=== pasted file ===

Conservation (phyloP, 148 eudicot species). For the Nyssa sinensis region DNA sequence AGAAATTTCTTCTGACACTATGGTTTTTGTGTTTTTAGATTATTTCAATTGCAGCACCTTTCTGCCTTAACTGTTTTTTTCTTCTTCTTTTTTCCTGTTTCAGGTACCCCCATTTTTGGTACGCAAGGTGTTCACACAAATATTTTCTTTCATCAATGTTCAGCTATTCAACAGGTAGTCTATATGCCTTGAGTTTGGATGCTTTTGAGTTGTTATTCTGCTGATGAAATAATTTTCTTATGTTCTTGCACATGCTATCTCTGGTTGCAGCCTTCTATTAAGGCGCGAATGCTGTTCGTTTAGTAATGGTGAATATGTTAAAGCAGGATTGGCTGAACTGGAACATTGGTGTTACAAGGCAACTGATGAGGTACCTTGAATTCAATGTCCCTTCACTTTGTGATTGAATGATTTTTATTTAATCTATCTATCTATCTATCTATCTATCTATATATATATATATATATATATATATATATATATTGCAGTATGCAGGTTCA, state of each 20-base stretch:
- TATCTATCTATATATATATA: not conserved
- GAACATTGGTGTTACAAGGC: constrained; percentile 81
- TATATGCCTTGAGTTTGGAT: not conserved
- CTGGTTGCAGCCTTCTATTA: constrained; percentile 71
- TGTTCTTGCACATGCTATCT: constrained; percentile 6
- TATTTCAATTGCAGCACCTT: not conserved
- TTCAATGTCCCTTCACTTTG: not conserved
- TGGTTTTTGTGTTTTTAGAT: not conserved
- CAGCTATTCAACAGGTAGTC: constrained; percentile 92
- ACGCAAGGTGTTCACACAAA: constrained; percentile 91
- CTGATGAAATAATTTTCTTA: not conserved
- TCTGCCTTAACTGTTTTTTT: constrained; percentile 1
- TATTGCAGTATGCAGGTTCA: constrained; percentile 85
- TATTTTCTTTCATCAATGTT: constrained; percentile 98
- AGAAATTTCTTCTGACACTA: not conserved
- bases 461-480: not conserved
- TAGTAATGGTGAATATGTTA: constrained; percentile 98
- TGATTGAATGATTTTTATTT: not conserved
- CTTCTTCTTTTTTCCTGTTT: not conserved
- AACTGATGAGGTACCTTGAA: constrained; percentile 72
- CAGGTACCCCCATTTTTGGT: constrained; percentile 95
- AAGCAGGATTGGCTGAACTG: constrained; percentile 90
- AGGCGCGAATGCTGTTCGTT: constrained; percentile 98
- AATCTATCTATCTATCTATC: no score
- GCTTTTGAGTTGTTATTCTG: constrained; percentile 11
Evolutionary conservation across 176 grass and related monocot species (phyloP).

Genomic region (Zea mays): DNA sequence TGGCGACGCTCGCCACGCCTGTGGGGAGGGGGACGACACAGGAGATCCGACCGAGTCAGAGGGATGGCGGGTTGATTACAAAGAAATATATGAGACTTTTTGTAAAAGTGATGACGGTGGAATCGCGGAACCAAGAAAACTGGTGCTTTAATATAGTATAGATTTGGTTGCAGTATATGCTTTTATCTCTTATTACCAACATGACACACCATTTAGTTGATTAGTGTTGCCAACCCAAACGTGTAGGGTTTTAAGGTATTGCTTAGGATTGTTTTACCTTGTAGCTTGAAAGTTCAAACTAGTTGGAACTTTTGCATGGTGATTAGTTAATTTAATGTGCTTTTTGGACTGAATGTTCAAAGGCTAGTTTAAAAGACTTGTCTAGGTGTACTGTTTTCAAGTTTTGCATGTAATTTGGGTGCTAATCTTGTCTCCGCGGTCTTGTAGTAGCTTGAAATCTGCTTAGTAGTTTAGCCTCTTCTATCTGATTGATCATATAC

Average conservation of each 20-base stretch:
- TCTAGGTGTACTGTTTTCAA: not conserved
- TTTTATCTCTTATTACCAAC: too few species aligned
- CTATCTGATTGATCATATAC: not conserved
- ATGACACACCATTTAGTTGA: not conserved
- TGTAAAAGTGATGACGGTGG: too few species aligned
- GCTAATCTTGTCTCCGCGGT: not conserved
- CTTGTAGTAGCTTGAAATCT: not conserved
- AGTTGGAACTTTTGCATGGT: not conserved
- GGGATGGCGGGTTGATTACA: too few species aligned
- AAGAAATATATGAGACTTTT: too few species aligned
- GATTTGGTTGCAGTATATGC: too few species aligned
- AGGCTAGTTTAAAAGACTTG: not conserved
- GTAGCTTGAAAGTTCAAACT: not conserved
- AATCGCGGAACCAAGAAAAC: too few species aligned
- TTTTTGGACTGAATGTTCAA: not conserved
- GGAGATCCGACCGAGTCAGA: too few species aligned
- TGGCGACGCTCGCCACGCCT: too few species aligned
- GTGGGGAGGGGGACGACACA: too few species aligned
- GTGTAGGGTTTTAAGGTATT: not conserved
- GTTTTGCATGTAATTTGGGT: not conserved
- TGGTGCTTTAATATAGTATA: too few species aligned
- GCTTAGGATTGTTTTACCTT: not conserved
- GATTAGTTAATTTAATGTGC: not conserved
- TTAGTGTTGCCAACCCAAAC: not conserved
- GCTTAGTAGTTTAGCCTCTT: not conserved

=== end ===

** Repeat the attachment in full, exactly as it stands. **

Conservation (phyloP, 148 eudicot species). For the Nyssa sinensis region DNA sequence AGAAATTTCTTCTGACACTATGGTTTTTGTGTTTTTAGATTATTTCAATTGCAGCACCTTTCTGCCTTAACTGTTTTTTTCTTCTTCTTTTTTCCTGTTTCAGGTACCCCCATTTTTGGTACGCAAGGTGTTCACACAAATATTTTCTTTCATCAATGTTCAGCTATTCAACAGGTAGTCTATATGCCTTGAGTTTGGATGCTTTTGAGTTGTTATTCTGCTGATGAAATAATTTTCTTATGTTCTTGCACATGCTATCTCTGGTTGCAGCCTTCTATTAAGGCGCGAATGCTGTTCGTTTAGTAATGGTGAATATGTTAAAGCAGGATTGGCTGAACTGGAACATTGGTGTTACAAGGCAACTGATGAGGTACCTTGAATTCAATGTCCCTTCACTTTGTGATTGAATGATTTTTATTTAATCTATCTATCTATCTATCTATCTATCTATATATATATATATATATATATATATATATATATTGCAGTATGCAGGTTCA, state of each 20-base stretch:
- TATCTATCTATATATATATA: not conserved
- GAACATTGGTGTTACAAGGC: constrained; percentile 81
- TATATGCCTTGAGTTTGGAT: not conserved
- CTGGTTGCAGCCTTCTATTA: constrained; percentile 71
- TGTTCTTGCACATGCTATCT: constrained; percentile 6
- TATTTCAATTGCAGCACCTT: not conserved
- TTCAATGTCCCTTCACTTTG: not conserved
- TGGTTTTTGTGTTTTTAGAT: not conserved
- CAGCTATTCAACAGGTAGTC: constrained; percentile 92
- ACGCAAGGTGTTCACACAAA: constrained; percentile 91
- CTGATGAAATAATTTTCTTA: not conserved
- TCTGCCTTAACTGTTTTTTT: constrained; percentile 1
- TATTGCAGTATGCAGGTTCA: constrained; percentile 85
- TATTTTCTTTCATCAATGTT: constrained; percentile 98
- AGAAATTTCTTCTGACACTA: not conserved
- bases 461-480: not conserved
- TAGTAATGGTGAATATGTTA: constrained; percentile 98
- TGATTGAATGATTTTTATTT: not conserved
- CTTCTTCTTTTTTCCTGTTT: not conserved
- AACTGATGAGGTACCTTGAA: constrained; percentile 72
- CAGGTACCCCCATTTTTGGT: constrained; percentile 95
- AAGCAGGATTGGCTGAACTG: constrained; percentile 90
- AGGCGCGAATGCTGTTCGTT: constrained; percentile 98
- AATCTATCTATCTATCTATC: no score
- GCTTTTGAGTTGTTATTCTG: constrained; percentile 11
Evolutionary conservation across 176 grass and related monocot species (phyloP).

Genomic region (Zea mays): DNA sequence TGGCGACGCTCGCCACGCCTGTGGGGAGGGGGACGACACAGGAGATCCGACCGAGTCAGAGGGATGGCGGGTTGATTACAAAGAAATATATGAGACTTTTTGTAAAAGTGATGACGGTGGAATCGCGGAACCAAGAAAACTGGTGCTTTAATATAGTATAGATTTGGTTGCAGTATATGCTTTTATCTCTTATTACCAACATGACACACCATTTAGTTGATTAGTGTTGCCAACCCAAACGTGTAGGGTTTTAAGGTATTGCTTAGGATTGTTTTACCTTGTAGCTTGAAAGTTCAAACTAGTTGGAACTTTTGCATGGTGATTAGTTAATTTAATGTGCTTTTTGGACTGAATGTTCAAAGGCTAGTTTAAAAGACTTGTCTAGGTGTACTGTTTTCAAGTTTTGCATGTAATTTGGGTGCTAATCTTGTCTCCGCGGTCTTGTAGTAGCTTGAAATCTGCTTAGTAGTTTAGCCTCTTCTATCTGATTGATCATATAC

Average conservation of each 20-base stretch:
- TCTAGGTGTACTGTTTTCAA: not conserved
- TTTTATCTCTTATTACCAAC: too few species aligned
- CTATCTGATTGATCATATAC: not conserved
- ATGACACACCATTTAGTTGA: not conserved
- TGTAAAAGTGATGACGGTGG: too few species aligned
- GCTAATCTTGTCTCCGCGGT: not conserved
- CTTGTAGTAGCTTGAAATCT: not conserved
- AGTTGGAACTTTTGCATGGT: not conserved
- GGGATGGCGGGTTGATTACA: too few species aligned
- AAGAAATATATGAGACTTTT: too few species aligned
- GATTTGGTTGCAGTATATGC: too few species aligned
- AGGCTAGTTTAAAAGACTTG: not conserved
- GTAGCTTGAAAGTTCAAACT: not conserved
- AATCGCGGAACCAAGAAAAC: too few species aligned
- TTTTTGGACTGAATGTTCAA: not conserved
- GGAGATCCGACCGAGTCAGA: too few species aligned
- TGGCGACGCTCGCCACGCCT: too few species aligned
- GTGGGGAGGGGGACGACACA: too few species aligned
- GTGTAGGGTTTTAAGGTATT: not conserved
- GTTTTGCATGTAATTTGGGT: not conserved
- TGGTGCTTTAATATAGTATA: too few species aligned
- GCTTAGGATTGTTTTACCTT: not conserved
- GATTAGTTAATTTAATGTGC: not conserved
- TTAGTGTTGCCAACCCAAAC: not conserved
- GCTTAGTAGTTTAGCCTCTT: not conserved